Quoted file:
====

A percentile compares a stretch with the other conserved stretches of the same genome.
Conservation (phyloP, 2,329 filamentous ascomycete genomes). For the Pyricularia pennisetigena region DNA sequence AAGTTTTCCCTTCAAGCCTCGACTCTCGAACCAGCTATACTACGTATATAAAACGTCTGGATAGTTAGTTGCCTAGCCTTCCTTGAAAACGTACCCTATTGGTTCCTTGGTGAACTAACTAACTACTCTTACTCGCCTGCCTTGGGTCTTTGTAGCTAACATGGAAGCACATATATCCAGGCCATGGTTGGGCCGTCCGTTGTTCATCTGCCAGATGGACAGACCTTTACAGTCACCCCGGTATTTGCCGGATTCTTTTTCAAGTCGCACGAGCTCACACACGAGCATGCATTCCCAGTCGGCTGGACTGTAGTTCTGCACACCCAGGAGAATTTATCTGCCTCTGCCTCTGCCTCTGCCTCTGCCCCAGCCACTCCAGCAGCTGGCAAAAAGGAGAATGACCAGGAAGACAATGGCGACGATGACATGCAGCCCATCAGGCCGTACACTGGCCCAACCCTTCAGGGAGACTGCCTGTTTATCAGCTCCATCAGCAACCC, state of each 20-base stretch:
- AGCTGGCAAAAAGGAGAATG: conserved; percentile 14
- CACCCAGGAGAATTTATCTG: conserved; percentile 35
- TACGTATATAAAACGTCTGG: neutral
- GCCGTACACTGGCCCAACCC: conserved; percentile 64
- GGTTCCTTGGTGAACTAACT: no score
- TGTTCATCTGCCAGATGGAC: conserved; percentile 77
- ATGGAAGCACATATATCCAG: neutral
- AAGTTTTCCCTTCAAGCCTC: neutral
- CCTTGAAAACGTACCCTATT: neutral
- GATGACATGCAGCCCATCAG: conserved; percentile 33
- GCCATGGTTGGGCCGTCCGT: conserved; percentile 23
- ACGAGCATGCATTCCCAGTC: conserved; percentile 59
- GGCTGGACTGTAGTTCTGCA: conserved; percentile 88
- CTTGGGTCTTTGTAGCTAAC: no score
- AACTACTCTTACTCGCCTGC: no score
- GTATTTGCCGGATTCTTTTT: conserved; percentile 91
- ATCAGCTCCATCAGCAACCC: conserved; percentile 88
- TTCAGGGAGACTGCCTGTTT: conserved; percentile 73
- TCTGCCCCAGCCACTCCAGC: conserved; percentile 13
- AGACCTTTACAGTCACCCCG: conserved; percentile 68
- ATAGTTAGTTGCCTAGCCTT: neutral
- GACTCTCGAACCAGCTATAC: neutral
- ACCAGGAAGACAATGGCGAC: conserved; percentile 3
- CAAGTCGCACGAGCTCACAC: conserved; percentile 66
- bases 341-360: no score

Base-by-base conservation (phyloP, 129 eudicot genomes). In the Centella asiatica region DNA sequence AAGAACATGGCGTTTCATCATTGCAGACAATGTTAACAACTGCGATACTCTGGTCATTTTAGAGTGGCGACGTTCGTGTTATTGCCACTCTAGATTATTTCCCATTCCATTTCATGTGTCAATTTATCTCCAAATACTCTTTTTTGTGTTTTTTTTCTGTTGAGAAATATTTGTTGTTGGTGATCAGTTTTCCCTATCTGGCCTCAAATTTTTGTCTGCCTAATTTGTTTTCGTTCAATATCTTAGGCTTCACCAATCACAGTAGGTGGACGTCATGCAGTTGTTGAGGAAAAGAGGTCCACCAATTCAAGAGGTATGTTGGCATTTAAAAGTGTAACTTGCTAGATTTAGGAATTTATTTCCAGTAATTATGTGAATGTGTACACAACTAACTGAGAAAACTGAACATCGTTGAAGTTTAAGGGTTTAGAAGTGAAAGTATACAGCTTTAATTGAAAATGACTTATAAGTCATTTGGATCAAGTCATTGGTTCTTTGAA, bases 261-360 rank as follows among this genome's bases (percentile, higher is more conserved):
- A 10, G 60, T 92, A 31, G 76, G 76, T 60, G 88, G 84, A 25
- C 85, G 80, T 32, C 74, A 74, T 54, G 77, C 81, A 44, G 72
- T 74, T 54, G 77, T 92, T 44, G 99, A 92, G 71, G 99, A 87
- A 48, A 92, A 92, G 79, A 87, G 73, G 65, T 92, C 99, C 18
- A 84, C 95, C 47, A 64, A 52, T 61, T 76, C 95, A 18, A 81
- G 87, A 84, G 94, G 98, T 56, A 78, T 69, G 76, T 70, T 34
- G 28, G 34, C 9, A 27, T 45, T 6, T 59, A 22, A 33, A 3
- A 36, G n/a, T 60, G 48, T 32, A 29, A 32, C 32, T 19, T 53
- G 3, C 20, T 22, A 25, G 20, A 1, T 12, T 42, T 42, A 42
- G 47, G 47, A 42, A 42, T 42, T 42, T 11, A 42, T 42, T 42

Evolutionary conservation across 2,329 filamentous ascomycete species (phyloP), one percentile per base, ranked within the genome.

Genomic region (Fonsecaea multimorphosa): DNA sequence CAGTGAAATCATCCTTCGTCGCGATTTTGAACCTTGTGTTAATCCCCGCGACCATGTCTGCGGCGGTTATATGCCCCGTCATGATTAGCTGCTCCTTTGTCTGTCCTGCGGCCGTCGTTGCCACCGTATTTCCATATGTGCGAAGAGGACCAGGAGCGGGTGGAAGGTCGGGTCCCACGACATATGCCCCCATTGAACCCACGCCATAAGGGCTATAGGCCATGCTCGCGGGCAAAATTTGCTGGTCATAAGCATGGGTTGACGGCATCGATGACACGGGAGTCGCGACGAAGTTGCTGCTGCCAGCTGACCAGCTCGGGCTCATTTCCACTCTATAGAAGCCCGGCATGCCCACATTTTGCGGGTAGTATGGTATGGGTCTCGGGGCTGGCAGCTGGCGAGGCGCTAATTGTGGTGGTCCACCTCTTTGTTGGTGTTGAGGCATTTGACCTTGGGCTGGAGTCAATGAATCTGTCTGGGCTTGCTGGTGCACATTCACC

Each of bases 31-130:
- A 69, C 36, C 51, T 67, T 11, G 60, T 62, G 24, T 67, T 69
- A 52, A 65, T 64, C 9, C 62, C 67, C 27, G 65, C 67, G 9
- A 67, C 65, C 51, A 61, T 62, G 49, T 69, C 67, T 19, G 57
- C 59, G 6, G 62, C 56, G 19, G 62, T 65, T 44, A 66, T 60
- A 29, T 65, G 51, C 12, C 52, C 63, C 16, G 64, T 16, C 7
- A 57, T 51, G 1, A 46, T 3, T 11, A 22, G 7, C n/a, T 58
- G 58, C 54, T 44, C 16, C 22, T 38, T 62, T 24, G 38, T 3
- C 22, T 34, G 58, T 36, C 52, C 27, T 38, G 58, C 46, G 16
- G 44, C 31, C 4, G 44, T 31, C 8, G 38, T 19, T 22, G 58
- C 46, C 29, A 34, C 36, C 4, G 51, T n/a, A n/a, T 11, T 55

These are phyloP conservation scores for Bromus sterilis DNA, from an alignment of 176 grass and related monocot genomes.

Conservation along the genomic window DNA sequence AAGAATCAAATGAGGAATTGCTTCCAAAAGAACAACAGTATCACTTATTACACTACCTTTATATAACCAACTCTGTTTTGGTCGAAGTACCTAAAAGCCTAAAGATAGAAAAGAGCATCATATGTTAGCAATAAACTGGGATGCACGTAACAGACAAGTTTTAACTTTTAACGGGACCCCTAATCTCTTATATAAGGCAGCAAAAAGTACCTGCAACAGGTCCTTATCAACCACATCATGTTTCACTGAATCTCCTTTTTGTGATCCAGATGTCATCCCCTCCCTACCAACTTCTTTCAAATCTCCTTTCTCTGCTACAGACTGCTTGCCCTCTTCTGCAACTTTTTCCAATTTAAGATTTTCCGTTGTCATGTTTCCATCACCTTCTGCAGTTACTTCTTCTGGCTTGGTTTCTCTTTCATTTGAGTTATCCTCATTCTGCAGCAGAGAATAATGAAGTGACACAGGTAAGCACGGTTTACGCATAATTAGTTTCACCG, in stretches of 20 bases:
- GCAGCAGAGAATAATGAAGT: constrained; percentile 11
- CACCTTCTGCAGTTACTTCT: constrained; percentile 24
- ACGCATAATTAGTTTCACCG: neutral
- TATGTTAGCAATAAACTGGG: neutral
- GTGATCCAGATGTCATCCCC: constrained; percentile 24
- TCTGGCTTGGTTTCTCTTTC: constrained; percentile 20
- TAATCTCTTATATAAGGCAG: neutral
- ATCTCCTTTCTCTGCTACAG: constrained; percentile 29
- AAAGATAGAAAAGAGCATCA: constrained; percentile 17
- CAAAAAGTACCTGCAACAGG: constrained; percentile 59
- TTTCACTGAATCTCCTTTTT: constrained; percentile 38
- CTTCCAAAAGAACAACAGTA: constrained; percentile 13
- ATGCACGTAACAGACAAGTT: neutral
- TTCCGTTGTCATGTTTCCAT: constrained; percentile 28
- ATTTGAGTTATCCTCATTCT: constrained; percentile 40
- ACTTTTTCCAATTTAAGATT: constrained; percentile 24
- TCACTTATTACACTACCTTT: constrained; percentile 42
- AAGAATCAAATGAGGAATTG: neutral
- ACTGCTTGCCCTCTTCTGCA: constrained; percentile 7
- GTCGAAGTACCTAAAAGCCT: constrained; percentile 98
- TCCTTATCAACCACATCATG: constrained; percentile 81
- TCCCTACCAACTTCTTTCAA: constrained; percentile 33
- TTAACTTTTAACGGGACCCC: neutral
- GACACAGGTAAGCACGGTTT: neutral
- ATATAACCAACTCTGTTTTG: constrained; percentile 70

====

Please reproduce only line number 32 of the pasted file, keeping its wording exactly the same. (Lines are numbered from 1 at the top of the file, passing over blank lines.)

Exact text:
- A 48, A 92, A 92, G 79, A 87, G 73, G 65, T 92, C 99, C 18